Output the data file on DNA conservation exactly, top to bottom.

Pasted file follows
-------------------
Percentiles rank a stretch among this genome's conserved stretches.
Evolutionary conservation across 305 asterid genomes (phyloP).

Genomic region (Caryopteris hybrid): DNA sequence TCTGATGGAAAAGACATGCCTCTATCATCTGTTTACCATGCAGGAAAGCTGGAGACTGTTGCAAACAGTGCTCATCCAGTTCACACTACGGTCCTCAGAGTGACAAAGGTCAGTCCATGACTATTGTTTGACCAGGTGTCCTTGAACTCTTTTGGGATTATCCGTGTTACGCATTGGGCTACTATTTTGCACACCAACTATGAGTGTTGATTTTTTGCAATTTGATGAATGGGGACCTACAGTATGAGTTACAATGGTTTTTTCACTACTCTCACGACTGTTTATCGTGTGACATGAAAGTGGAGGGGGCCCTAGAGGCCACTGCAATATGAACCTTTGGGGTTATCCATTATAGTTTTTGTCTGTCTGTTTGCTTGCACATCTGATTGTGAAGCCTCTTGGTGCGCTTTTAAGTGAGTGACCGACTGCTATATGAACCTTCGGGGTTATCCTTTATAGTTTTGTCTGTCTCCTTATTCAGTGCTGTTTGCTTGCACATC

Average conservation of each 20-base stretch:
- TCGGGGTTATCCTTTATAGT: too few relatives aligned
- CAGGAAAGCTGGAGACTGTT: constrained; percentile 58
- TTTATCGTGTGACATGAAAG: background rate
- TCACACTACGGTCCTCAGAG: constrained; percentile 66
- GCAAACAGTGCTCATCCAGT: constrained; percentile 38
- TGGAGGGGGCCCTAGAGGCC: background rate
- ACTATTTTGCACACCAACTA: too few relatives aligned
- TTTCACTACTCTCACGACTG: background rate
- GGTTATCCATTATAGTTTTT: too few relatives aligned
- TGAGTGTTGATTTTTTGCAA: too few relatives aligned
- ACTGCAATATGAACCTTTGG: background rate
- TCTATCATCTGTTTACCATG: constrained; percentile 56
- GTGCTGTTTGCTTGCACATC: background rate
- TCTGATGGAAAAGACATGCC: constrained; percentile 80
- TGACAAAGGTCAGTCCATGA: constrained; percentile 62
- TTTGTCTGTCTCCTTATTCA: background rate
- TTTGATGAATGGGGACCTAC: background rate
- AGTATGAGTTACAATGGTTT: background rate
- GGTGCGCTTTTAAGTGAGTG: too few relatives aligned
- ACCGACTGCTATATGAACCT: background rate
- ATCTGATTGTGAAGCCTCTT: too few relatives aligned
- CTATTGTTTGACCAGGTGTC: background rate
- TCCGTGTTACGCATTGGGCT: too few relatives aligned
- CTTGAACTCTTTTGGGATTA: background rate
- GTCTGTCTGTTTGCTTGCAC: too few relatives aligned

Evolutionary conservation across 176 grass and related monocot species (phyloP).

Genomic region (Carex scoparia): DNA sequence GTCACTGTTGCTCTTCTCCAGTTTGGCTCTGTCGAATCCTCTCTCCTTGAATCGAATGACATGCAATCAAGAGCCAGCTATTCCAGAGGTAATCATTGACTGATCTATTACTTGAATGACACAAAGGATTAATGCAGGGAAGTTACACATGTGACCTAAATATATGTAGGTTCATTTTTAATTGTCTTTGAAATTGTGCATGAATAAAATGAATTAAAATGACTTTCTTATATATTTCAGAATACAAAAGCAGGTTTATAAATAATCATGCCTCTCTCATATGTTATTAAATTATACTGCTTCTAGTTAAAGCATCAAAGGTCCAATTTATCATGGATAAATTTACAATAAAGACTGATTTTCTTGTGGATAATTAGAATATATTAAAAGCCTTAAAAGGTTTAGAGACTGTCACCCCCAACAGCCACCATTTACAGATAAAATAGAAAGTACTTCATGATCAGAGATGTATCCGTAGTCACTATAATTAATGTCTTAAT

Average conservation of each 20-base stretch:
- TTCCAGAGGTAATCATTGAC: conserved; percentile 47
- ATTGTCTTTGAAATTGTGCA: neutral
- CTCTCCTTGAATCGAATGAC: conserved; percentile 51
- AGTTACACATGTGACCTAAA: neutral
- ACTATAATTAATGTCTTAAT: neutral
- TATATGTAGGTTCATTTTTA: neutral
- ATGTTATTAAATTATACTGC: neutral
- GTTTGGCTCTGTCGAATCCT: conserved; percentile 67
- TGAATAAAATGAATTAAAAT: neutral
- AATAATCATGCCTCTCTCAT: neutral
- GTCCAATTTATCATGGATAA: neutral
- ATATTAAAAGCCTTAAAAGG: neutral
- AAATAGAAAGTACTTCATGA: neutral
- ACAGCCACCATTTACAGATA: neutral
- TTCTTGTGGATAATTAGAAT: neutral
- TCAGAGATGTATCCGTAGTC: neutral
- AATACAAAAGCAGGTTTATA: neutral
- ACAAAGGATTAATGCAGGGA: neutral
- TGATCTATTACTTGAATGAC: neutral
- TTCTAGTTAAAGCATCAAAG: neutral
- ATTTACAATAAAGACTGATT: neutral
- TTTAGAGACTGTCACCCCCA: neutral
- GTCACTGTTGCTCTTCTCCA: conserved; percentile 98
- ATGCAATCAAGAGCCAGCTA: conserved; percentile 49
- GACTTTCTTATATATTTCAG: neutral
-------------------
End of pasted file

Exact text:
Percentiles rank a stretch among this genome's conserved stretches.
Evolutionary conservation across 305 asterid genomes (phyloP).

Genomic region (Caryopteris hybrid): DNA sequence TCTGATGGAAAAGACATGCCTCTATCATCTGTTTACCATGCAGGAAAGCTGGAGACTGTTGCAAACAGTGCTCATCCAGTTCACACTACGGTCCTCAGAGTGACAAAGGTCAGTCCATGACTATTGTTTGACCAGGTGTCCTTGAACTCTTTTGGGATTATCCGTGTTACGCATTGGGCTACTATTTTGCACACCAACTATGAGTGTTGATTTTTTGCAATTTGATGAATGGGGACCTACAGTATGAGTTACAATGGTTTTTTCACTACTCTCACGACTGTTTATCGTGTGACATGAAAGTGGAGGGGGCCCTAGAGGCCACTGCAATATGAACCTTTGGGGTTATCCATTATAGTTTTTGTCTGTCTGTTTGCTTGCACATCTGATTGTGAAGCCTCTTGGTGCGCTTTTAAGTGAGTGACCGACTGCTATATGAACCTTCGGGGTTATCCTTTATAGTTTTGTCTGTCTCCTTATTCAGTGCTGTTTGCTTGCACATC

Average conservation of each 20-base stretch:
- TCGGGGTTATCCTTTATAGT: too few relatives aligned
- CAGGAAAGCTGGAGACTGTT: constrained; percentile 58
- TTTATCGTGTGACATGAAAG: background rate
- TCACACTACGGTCCTCAGAG: constrained; percentile 66
- GCAAACAGTGCTCATCCAGT: constrained; percentile 38
- TGGAGGGGGCCCTAGAGGCC: background rate
- ACTATTTTGCACACCAACTA: too few relatives aligned
- TTTCACTACTCTCACGACTG: background rate
- GGTTATCCATTATAGTTTTT: too few relatives aligned
- TGAGTGTTGATTTTTTGCAA: too few relatives aligned
- ACTGCAATATGAACCTTTGG: background rate
- TCTATCATCTGTTTACCATG: constrained; percentile 56
- GTGCTGTTTGCTTGCACATC: background rate
- TCTGATGGAAAAGACATGCC: constrained; percentile 80
- TGACAAAGGTCAGTCCATGA: constrained; percentile 62
- TTTGTCTGTCTCCTTATTCA: background rate
- TTTGATGAATGGGGACCTAC: background rate
- AGTATGAGTTACAATGGTTT: background rate
- GGTGCGCTTTTAAGTGAGTG: too few relatives aligned
- ACCGACTGCTATATGAACCT: background rate
- ATCTGATTGTGAAGCCTCTT: too few relatives aligned
- CTATTGTTTGACCAGGTGTC: background rate
- TCCGTGTTACGCATTGGGCT: too few relatives aligned
- CTTGAACTCTTTTGGGATTA: background rate
- GTCTGTCTGTTTGCTTGCAC: too few relatives aligned

Evolutionary conservation across 176 grass and related monocot species (phyloP).

Genomic region (Carex scoparia): DNA sequence GTCACTGTTGCTCTTCTCCAGTTTGGCTCTGTCGAATCCTCTCTCCTTGAATCGAATGACATGCAATCAAGAGCCAGCTATTCCAGAGGTAATCATTGACTGATCTATTACTTGAATGACACAAAGGATTAATGCAGGGAAGTTACACATGTGACCTAAATATATGTAGGTTCATTTTTAATTGTCTTTGAAATTGTGCATGAATAAAATGAATTAAAATGACTTTCTTATATATTTCAGAATACAAAAGCAGGTTTATAAATAATCATGCCTCTCTCATATGTTATTAAATTATACTGCTTCTAGTTAAAGCATCAAAGGTCCAATTTATCATGGATAAATTTACAATAAAGACTGATTTTCTTGTGGATAATTAGAATATATTAAAAGCCTTAAAAGGTTTAGAGACTGTCACCCCCAACAGCCACCATTTACAGATAAAATAGAAAGTACTTCATGATCAGAGATGTATCCGTAGTCACTATAATTAATGTCTTAAT

Average conservation of each 20-base stretch:
- TTCCAGAGGTAATCATTGAC: conserved; percentile 47
- ATTGTCTTTGAAATTGTGCA: neutral
- CTCTCCTTGAATCGAATGAC: conserved; percentile 51
- AGTTACACATGTGACCTAAA: neutral
- ACTATAATTAATGTCTTAAT: neutral
- TATATGTAGGTTCATTTTTA: neutral
- ATGTTATTAAATTATACTGC: neutral
- GTTTGGCTCTGTCGAATCCT: conserved; percentile 67
- TGAATAAAATGAATTAAAAT: neutral
- AATAATCATGCCTCTCTCAT: neutral
- GTCCAATTTATCATGGATAA: neutral
- ATATTAAAAGCCTTAAAAGG: neutral
- AAATAGAAAGTACTTCATGA: neutral
- ACAGCCACCATTTACAGATA: neutral
- TTCTTGTGGATAATTAGAAT: neutral
- TCAGAGATGTATCCGTAGTC: neutral
- AATACAAAAGCAGGTTTATA: neutral
- ACAAAGGATTAATGCAGGGA: neutral
- TGATCTATTACTTGAATGAC: neutral
- TTCTAGTTAAAGCATCAAAG: neutral
- ATTTACAATAAAGACTGATT: neutral
- TTTAGAGACTGTCACCCCCA: neutral
- GTCACTGTTGCTCTTCTCCA: conserved; percentile 98
- ATGCAATCAAGAGCCAGCTA: conserved; percentile 49
- GACTTTCTTATATATTTCAG: neutral